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USS Barry cruises through Taiwan Strait after Beijing blasts McCain’s South China Sea transit

The guided-missile destroyer USS Barry sails through the Taiwan Strait, Wednesday, Oct. 14, 2020.

MOLLY CRAWFORD/U.S. NAVY

By SETH ROBSON | STARS AND STRIPES Published: October 15, 2020

A Navy destroyer passed through the Taiwan Strait on Wednesday, nearly a week after the Chinese military challenged another U.S. destroyer’s presence in the nearby South China Sea.

The USS Barry cruised through the strait in accordance with international law, according to a statement from U.S. Pacific Fleet. It was the 10th such transit by a U.S. warship this calendar year. The last was made Aug. 30 by another guided-missile destroyer, the USS Halsey.

“The [Barry’s] transit through the Taiwan Strait demonstrates the U.S. commitment to a free and open Indo-Pacific,” the statement said. “The U.S. Navy will continue to fly, sail and operate anywhere international law allows.”

On Oct. 9, another destroyer, the USS John S. McCain, “asserted navigational rights and freedoms” in the South China Sea near the Paracel Islands, a 7th Fleet spokeswoman, Cmdr. Reann Mommsen, said in an email Thursday.

The McCain was warned by the Chinese military and told to leave, Col. Zhang Nandong, a spokesman for the People’s Liberation Army Southern Theater Command, told the country’s state-run Global Times the same day.

Such operations seriously infringe China’s sovereignty and national interests, and damage regional peace and stability, he told the newspaper.

“China owns undeniable sovereignty of the islands in the South China Sea and nearby waters,” the report said.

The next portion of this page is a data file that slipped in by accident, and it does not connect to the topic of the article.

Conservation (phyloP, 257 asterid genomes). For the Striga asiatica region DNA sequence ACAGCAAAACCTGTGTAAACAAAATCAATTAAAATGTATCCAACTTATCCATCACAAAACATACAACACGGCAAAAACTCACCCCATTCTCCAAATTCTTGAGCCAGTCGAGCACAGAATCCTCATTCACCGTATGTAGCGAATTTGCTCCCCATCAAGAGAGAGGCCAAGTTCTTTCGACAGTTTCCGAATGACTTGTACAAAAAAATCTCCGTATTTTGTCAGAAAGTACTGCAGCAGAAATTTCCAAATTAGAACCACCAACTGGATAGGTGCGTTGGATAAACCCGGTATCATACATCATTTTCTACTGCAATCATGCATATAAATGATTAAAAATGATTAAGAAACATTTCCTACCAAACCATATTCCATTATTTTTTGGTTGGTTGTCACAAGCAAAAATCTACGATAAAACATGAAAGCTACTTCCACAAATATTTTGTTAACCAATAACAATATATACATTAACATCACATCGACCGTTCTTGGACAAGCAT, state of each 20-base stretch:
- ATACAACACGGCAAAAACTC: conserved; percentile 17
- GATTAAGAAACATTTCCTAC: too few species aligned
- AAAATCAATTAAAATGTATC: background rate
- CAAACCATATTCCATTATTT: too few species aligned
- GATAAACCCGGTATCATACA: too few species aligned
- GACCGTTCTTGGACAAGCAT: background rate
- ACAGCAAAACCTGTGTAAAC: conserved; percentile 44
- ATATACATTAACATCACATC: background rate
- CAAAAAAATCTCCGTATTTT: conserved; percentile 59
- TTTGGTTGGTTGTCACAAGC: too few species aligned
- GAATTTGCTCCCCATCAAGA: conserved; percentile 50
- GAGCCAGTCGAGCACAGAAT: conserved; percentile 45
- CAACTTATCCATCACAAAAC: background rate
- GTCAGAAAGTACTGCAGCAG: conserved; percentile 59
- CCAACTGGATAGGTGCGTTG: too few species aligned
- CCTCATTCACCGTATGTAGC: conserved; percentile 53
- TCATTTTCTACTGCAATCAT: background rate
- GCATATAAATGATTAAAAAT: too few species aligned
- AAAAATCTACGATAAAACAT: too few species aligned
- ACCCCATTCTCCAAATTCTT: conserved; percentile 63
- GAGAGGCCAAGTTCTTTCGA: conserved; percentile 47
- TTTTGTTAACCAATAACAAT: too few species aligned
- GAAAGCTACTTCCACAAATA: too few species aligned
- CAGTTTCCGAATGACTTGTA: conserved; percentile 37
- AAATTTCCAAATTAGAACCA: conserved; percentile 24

The destroyer USS Mustin steamed near the islands twice this year, on May 28 and again on Aug. 27.

China, Taiwan, and Vietnam each claim sovereignty over the islands and China has set up military airfields and outposts on them that have raised concerns among surrounding nations and in the United States.

The McCain’s patrol “upheld the rights, freedoms, and lawful uses of the sea recognized in international law by challenging the unlawful restrictions on innocent passage imposed by China, Taiwan, and Vietnam,” Mommsen said.

“Unlawful maritime claims in the South China Sea pose a serious threat to the freedom of the seas, including the freedoms of navigation and overflight, of unimpeded trade and commerce, and of economic opportunity for South China Sea littoral nations,” she added.

The United States challenges excessive maritime claims around the world regardless of the identity of the claimant, Mommsen said.

Under international law all vessels, including warships, enjoy the right of innocent passage through territorial seas.

“By engaging in innocent passage without giving prior notification to or asking permission from any of the claimants, the United States challenged the unlawful restrictions imposed by China, Taiwan, and Vietnam” in waters near the Paracels, Mommsen said.

International law does not permit continental states, like China, to establish baselines — coastal lines from which sea territory limits are measured — around entire dispersed island groups, she added.

“China has attempted to claim more internal waters, territorial sea, exclusive economic zone, and continental shelf than it is entitled to under international law,” Mommsen said. “By conducting this operation, the United States demonstrated that these waters are beyond what China can lawfully claim as its territorial sea.”

robson.seth@stripes.com
Twitter: @SethRobson1

Petty Officer 2nd Class Noble Myrick, of Butler, Pa., stands watch in the pilot house of the guided-missile destroyer USS John S. McCain in the South China Sea, Oct. 12, 2020.
MARKUS CASTANEDA/U.S. NAVY